First, my three year old somehow knows how to navigate YouTube even better than I do. Second, now I know why my son keeps beating his chest like a gorilla and then roaring (Thank you trailer for Kong: Skull Island), as well as why he keeps asking me “Where are the beasts?” (Thank you trailer for Fantastic Beasts and Where to Find Them). Three, I guess I need to spend Thanksgiving weekend putting some parental restrictions on the Ipad and/or YouTube before this gets really out of hand. And four, there are a lot of movies coming out soon, which makes sense because it is the holiday season.

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Office Christmas Party–strategies to avoid the legal fallout

November 10, 2016 - by: Robin Kallor 0 COMMENTS
Robin Kallor

You may be wondering why I selected to write about a movie that is not yet in the theaters.  Truthfully, I do not need to see the movie to write about its relevance to HR issues. In fact, all that’s necessary is to read the title—Office Christmas Party.

Yes, we are in Human Resources. What that means is that when others look forward to getting dressed up and celebrating year-end with their colleagues in a laid-back social setting for which the company often spares no expense, we HR professionals get stomachaches in anticipation of the event. When others spend time at the party kicking back and enjoying a couple of cocktails at the five-hour open bar, we spend our time in a corner covering our eyes or doing damage control. While others need the next day off to nurse a nasty hangover, we HR professionals are “up and at ’em”—again doing damage control. We are the stiffs, the Grinches, the Scrooges. Even during the planning stages, the more fun the party sounds, the louder the screeches in our brain become.

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Yes, Cher, you can ‘Turn Back Time’—you’ll just have to pay for it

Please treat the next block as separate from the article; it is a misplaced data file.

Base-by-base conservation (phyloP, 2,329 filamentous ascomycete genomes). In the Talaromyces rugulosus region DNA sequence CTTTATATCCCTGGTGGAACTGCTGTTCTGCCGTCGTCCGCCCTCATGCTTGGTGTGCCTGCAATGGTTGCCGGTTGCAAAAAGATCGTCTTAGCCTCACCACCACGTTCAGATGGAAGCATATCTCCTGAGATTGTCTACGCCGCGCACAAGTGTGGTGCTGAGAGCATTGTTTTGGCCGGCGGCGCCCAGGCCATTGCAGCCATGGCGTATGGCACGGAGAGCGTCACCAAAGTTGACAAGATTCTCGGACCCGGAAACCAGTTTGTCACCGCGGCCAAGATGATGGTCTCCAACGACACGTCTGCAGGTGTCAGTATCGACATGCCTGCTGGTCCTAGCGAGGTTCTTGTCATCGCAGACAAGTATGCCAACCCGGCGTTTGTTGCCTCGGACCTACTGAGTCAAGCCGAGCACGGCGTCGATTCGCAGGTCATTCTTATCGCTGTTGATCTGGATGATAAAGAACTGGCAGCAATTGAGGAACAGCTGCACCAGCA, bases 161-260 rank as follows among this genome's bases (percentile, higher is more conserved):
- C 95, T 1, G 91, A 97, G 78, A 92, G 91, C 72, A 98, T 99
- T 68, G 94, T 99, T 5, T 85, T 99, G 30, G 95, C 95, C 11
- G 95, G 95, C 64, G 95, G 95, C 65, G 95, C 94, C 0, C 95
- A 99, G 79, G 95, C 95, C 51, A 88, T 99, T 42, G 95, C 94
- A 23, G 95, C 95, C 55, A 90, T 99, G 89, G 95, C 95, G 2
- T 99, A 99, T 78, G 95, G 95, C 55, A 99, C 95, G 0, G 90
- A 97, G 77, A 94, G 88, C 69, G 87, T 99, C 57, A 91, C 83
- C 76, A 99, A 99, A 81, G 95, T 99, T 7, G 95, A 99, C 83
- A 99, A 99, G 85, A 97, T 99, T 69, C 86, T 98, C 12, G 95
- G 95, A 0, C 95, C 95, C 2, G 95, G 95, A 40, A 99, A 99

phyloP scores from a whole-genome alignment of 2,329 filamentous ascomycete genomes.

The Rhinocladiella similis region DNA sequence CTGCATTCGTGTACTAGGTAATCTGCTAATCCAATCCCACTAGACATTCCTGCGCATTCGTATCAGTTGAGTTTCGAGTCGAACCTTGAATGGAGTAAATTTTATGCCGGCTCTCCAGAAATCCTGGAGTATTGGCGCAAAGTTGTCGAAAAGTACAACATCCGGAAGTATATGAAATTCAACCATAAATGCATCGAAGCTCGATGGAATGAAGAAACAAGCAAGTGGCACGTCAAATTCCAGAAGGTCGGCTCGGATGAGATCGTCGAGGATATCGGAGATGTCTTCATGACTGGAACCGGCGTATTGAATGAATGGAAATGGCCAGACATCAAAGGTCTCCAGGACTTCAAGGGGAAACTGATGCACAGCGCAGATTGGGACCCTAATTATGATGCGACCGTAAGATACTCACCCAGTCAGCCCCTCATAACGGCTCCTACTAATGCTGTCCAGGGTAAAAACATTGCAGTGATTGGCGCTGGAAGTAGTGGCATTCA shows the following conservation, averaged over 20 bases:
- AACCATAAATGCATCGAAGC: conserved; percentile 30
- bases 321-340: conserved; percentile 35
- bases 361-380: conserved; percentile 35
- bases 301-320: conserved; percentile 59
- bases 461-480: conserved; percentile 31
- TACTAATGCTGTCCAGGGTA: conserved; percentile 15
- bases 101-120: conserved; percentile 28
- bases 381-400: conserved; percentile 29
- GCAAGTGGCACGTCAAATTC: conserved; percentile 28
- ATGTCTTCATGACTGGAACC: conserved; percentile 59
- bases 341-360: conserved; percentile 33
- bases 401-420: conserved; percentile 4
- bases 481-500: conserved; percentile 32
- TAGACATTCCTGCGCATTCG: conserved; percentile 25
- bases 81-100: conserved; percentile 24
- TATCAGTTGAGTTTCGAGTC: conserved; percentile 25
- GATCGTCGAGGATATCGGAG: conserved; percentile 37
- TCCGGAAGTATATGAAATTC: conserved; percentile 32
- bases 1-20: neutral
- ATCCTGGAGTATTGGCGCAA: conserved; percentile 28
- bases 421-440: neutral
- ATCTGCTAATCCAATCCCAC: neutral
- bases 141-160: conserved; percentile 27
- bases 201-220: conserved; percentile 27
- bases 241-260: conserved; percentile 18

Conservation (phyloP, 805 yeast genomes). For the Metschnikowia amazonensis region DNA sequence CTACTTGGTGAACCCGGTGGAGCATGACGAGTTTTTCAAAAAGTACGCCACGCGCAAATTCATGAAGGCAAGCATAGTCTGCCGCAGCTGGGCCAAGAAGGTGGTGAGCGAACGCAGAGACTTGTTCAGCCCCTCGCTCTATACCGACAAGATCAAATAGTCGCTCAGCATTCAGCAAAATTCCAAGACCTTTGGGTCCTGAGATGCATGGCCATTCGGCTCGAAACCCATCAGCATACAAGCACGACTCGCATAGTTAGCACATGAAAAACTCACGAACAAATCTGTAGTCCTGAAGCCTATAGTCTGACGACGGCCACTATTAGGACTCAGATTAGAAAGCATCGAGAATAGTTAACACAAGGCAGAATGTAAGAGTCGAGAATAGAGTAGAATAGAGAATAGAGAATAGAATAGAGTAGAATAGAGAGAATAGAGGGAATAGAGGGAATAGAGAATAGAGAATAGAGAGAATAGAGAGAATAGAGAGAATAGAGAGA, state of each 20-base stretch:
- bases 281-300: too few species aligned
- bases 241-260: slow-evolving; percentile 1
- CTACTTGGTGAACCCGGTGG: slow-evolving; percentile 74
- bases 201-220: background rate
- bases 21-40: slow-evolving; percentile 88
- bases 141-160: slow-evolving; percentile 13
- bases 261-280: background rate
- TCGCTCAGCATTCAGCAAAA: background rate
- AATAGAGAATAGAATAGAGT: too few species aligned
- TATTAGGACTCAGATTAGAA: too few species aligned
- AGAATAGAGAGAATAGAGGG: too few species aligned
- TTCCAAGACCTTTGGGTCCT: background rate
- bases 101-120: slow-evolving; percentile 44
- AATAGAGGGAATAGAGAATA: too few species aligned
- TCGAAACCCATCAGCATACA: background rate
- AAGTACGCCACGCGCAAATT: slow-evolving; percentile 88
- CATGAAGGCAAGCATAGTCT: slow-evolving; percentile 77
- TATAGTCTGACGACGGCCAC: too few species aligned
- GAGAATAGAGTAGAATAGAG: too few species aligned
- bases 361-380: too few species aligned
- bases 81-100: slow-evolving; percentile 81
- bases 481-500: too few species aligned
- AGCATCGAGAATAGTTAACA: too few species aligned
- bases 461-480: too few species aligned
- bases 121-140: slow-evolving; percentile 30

November 07, 2016 - by: Josh Sudbury 0 COMMENTS
Josh Sudbury

By the way, if you haven’t heard, the Cubs won something called “the World Series.” Our long, national nightmarearrogant Cubs fanshas now officially begun. Now, onto things that actually matter.  Turn Back Time!

This past weekend, we rolled the clocks back. And though we got an extra hour of sleep (well, you may haveI have two children under four who didn’t realize it wasn’t time to get up yet), the cold, harsh reality is that the days are much shorter and the nights much longer, at least until March.

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Employers haunted by Halloween

October 31, 2016 - by: Katie O'Shea 0 COMMENTS
Katie O'Shea

Happy Halloween! We hope you are getting only treats today and no tricks. But in keeping with the holiday spirit, today’s post highlights some unintended tricks employers may face from Halloween.    Pug dog with Halloween costume sleep on sofa

Many employers will have already hosted a Halloween office party or allowed employees to dress up today to celebrate, but the Halloween festivities, whether work-sponsored or not, can continue to haunt employers long after today. Below are several examples of problems employers encountered because of Halloween activities: read more…

Terminating the walking dead employee: What would Negan do?

October 24, 2016 - by: Marilyn Moran 0 COMMENTS
Marilyn Moran